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Returns to Education in Low and Middle-Income Countries: Evidence from the Living Standards and Measurement Surveys

Günther Fink () and Evan Peet ()
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Günther Fink: Department of Global Health and Population, Harvard T.H. School of Public Health
Evan Peet: RAND Corporation

PGDA Working Papers from Program on the Global Demography of Aging

Abstract: While a large literature has investigated the returns to education in high-income countries, evidence on returns in less developed countries is relatively scarce. We pool 61 nationally representative household surveys conducted between 1985 and 2012 in order to address this evidence gap and to estimate average national and regional returns to education. We find a return of 6.5% in the pooled data, with lower returns in rural areas, higher returns for females, higher returns in the years prior to 2000, and lower rates of return in Asian countries compared to Africa, Latin America, and Eastern Europe. With respect to schooling levels, we find lowest returns for primary education, and highest returns to tertiary education, consistent with recent evidence from developed countries. Overall, returns to education in developing countries seem to be similar or lower than those in high-income countries with remarkably large amounts of heterogeneity across countries, time, and regions.While a large literature has investigated the returns to education in high-income countries, evidence on returns in less developed countries is relatively scarce. We pool 61 nationally representative household surveys conducted between 1985 and 2012 in order to address this evidence gap and to estimate average national and regional returns to education. We find a return of 6.5% in the pooled data, with lower returns in rural areas, higher returns for females, higher returns in the years prior to 2000, and lower rates of return in Asian countries compared to Africa, Latin America, and Eastern Europe. With respect to schooling levels, we find lowest returns for primary education, and highest returns to tertiary education, consistent with recent evidence from developed countries. Overall, returns to education in developing countries seem to be similar or lower than those in high-income countries with remarkably large amounts of heterogeneity across countries, time, and regions. JEL Codes:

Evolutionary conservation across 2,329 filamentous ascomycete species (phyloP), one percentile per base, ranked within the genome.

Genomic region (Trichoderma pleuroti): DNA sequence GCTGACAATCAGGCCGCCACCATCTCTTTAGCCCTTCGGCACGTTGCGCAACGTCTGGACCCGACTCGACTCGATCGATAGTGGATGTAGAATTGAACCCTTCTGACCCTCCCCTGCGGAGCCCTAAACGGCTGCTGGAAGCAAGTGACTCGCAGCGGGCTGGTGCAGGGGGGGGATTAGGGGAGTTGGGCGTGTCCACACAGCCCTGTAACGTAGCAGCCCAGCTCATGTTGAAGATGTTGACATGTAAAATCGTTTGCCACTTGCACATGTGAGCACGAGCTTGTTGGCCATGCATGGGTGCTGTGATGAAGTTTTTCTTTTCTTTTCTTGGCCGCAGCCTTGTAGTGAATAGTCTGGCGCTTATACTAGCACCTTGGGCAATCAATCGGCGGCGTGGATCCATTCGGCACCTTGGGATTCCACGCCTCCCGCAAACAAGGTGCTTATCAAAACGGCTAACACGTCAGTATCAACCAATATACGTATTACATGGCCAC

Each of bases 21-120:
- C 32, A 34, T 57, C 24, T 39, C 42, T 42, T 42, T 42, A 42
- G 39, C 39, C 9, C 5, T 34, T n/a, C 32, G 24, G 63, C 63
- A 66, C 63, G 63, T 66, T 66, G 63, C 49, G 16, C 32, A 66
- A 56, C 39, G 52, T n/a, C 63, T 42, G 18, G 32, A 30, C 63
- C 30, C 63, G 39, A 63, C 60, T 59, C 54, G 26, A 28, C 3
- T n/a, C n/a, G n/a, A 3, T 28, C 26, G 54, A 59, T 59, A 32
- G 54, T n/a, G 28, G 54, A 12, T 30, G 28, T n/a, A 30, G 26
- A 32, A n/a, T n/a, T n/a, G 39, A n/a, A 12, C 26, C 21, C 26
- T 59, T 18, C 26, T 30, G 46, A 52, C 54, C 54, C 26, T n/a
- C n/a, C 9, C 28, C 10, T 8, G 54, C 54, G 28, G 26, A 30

New Economics Papers: this item is included in nep-agr, nep-edu and nep-lam
Date: 2016-10
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